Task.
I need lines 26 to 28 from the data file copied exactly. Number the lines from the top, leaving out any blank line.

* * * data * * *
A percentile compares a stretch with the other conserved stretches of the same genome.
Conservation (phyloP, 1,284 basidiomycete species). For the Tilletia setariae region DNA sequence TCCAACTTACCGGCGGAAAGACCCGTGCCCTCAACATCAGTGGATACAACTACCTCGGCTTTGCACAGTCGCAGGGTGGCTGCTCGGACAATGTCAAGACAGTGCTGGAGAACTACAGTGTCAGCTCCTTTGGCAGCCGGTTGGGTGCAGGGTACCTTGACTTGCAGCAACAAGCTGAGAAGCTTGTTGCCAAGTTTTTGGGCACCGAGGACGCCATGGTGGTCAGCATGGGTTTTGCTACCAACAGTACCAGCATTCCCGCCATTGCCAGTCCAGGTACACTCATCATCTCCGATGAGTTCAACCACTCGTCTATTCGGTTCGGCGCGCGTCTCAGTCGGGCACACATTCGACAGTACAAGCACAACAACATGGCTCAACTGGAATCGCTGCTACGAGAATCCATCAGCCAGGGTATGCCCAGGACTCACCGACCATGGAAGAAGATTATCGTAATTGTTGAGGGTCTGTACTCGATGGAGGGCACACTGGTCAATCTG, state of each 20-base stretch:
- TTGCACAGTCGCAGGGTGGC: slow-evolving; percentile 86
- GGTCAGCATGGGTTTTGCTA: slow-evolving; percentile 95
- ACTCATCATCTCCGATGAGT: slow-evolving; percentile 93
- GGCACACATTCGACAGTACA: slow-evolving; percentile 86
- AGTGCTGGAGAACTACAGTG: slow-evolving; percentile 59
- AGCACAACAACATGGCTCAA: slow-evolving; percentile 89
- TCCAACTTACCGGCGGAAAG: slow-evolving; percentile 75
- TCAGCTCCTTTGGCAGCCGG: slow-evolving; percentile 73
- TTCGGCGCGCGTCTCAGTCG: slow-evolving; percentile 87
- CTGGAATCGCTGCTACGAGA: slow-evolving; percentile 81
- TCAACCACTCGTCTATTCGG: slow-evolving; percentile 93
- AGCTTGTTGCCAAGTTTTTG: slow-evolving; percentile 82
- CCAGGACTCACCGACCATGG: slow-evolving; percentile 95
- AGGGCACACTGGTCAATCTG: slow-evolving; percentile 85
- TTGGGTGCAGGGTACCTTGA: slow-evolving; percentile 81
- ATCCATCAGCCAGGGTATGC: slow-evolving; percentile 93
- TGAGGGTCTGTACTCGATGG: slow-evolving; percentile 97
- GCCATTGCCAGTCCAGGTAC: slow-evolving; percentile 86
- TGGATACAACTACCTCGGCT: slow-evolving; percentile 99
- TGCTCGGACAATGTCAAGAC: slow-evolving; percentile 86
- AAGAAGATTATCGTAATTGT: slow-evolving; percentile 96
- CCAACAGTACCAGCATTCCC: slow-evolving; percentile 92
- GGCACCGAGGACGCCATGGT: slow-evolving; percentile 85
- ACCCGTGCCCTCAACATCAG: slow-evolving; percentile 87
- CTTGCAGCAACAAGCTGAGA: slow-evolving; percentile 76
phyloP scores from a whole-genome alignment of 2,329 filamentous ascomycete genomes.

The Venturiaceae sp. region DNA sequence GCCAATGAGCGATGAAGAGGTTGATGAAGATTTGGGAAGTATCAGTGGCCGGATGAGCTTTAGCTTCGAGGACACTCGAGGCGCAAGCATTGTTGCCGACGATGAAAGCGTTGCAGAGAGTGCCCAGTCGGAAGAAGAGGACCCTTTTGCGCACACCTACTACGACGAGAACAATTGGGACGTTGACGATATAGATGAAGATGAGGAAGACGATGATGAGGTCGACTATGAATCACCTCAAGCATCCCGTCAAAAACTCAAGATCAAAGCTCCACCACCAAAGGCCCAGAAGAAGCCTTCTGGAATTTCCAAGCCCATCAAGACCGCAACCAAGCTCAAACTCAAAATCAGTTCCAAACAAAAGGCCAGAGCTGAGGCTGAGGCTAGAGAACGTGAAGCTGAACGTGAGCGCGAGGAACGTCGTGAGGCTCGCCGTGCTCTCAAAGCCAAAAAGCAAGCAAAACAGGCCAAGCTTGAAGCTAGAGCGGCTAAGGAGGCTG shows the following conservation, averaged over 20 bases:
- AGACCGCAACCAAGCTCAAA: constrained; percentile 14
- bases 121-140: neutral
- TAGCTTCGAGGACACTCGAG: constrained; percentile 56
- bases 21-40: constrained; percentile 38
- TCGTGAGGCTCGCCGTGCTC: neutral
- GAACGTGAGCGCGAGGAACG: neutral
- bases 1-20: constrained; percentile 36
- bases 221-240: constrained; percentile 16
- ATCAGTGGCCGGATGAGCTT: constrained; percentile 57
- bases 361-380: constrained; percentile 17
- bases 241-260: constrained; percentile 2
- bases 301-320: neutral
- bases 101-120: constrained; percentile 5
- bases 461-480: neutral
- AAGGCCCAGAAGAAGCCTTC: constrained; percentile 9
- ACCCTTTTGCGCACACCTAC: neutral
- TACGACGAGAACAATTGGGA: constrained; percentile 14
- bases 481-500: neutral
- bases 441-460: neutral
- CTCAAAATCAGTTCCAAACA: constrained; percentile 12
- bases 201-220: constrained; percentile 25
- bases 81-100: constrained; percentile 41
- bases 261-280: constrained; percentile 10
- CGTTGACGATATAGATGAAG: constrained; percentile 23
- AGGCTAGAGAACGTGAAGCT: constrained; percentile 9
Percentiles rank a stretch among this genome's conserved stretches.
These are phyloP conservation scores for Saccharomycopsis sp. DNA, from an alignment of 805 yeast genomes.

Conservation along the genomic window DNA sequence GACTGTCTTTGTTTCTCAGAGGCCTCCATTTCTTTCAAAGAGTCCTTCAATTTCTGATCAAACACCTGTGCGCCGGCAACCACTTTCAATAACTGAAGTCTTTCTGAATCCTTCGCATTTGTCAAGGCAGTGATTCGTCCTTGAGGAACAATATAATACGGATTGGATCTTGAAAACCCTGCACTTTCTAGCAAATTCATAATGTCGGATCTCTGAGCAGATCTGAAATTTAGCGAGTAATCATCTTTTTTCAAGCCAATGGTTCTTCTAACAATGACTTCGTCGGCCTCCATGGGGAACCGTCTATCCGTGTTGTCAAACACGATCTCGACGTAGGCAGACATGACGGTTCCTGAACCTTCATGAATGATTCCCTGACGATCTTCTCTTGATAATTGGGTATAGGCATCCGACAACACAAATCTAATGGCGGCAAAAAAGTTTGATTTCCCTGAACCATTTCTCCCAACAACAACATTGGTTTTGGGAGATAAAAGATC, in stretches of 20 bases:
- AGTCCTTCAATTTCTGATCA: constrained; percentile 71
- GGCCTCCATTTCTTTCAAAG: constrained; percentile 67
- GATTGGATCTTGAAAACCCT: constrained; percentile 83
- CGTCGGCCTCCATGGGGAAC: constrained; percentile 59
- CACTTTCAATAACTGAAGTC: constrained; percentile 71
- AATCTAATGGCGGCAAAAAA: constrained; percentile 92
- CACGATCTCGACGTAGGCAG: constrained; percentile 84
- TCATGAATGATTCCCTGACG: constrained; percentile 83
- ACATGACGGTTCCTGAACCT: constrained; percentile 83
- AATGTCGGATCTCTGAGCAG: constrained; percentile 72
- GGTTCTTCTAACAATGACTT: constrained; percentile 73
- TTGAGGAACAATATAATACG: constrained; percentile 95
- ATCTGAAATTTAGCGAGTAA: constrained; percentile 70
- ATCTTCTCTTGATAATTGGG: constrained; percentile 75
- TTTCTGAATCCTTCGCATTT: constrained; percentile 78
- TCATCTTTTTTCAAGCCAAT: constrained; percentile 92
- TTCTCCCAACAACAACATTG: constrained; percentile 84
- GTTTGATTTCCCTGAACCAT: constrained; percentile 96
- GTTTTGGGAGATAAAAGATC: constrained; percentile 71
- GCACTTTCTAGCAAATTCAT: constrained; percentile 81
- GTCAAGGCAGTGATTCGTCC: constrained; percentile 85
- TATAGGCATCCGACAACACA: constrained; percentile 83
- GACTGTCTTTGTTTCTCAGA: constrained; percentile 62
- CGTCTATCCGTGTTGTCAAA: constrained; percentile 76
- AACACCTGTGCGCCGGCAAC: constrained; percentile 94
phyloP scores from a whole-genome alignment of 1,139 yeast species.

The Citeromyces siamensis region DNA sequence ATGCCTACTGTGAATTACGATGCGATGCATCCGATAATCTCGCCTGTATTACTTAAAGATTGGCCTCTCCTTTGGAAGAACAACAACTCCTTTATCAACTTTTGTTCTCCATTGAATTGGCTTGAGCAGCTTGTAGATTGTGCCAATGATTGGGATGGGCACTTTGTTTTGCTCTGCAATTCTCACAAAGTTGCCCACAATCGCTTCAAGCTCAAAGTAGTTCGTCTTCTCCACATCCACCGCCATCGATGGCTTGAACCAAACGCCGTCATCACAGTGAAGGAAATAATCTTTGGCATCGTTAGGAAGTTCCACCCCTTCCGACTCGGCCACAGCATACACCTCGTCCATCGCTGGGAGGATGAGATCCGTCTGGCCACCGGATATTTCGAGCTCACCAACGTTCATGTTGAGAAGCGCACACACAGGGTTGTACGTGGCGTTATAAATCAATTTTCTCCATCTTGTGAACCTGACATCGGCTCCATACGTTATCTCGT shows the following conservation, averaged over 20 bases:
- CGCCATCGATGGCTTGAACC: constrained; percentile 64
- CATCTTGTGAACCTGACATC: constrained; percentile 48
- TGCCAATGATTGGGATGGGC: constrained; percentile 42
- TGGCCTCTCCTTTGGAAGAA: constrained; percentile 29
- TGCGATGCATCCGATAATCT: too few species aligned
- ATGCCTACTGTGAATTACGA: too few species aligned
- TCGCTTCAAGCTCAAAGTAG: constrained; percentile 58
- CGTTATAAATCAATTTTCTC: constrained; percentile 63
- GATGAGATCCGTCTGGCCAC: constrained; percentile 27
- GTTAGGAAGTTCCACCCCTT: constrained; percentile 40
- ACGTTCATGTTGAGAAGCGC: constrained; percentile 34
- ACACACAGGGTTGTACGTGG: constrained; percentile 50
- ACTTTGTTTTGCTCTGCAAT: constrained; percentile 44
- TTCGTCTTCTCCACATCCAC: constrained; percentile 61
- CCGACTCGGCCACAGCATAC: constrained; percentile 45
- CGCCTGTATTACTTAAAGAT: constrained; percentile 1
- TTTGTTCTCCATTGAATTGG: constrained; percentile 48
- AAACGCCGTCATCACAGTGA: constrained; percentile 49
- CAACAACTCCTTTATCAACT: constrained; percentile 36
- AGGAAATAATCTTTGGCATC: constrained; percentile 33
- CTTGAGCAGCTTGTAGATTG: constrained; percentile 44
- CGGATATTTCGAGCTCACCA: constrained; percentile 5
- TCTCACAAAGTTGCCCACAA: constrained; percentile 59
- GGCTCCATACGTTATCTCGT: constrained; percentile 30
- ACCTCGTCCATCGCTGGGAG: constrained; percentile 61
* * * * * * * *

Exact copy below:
- ACCCGTGCCCTCAACATCAG: slow-evolving; percentile 87
- CTTGCAGCAACAAGCTGAGA: slow-evolving; percentile 76
phyloP scores from a whole-genome alignment of 2,329 filamentous ascomycete genomes.